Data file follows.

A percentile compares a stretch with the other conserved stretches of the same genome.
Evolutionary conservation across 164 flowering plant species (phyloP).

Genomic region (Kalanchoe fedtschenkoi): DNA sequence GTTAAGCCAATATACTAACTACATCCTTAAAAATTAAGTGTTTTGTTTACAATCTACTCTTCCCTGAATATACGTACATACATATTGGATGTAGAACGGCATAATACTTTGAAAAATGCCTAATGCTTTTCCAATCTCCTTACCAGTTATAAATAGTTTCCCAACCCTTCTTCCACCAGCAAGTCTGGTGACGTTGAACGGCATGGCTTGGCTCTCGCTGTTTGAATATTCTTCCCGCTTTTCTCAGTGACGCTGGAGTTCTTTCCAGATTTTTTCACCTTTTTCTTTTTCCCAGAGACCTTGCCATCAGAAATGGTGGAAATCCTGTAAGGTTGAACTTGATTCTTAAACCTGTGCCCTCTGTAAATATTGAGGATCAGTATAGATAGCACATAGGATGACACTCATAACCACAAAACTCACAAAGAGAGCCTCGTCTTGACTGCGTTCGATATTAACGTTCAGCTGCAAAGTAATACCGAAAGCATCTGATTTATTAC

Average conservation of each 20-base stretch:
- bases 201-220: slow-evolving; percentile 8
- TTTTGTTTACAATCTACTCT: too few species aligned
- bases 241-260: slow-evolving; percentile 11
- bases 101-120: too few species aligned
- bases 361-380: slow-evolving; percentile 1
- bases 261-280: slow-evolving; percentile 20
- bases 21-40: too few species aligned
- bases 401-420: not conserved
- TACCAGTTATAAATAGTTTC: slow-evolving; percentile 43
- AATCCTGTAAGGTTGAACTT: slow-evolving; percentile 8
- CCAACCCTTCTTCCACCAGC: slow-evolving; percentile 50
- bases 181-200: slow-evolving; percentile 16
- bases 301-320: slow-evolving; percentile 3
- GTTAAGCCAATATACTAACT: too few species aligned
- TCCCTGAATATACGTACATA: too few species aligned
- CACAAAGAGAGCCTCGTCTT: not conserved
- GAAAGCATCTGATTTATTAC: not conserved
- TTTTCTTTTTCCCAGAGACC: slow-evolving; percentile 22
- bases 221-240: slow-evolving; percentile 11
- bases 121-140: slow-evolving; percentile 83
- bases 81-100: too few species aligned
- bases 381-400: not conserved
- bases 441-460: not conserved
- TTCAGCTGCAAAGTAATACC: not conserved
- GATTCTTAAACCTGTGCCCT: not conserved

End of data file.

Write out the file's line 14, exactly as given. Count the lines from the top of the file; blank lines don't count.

- AATCCTGTAAGGTTGAACTT: slow-evolving; percentile 8